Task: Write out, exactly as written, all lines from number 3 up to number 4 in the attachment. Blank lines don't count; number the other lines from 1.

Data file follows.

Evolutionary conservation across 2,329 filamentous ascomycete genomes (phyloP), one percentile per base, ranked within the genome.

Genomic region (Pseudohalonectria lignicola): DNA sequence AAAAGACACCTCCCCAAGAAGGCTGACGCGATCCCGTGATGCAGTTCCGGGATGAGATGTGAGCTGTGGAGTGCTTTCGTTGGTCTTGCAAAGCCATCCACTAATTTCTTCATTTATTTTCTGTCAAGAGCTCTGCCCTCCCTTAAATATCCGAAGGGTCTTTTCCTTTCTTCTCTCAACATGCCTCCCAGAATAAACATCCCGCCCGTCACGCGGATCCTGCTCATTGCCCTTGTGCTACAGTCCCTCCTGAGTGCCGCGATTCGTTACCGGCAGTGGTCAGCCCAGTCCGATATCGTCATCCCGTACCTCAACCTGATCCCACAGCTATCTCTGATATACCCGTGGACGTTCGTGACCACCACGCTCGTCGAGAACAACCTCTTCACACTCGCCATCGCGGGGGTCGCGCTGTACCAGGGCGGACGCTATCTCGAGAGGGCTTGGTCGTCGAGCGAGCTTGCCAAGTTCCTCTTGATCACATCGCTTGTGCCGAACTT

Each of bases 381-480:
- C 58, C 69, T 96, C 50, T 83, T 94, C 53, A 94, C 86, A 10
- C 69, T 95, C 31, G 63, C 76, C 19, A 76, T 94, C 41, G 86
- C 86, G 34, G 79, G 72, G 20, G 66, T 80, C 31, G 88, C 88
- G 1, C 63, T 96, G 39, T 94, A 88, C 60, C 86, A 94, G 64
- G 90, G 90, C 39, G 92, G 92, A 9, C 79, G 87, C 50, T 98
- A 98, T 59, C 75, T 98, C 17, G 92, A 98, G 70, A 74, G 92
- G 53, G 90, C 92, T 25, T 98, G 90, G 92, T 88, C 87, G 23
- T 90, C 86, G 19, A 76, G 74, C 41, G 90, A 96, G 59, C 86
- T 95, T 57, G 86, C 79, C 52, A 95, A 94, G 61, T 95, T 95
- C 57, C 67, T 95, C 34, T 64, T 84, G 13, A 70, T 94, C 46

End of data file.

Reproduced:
Each of bases 381-480:
- C 58, C 69, T 96, C 50, T 83, T 94, C 53, A 94, C 86, A 10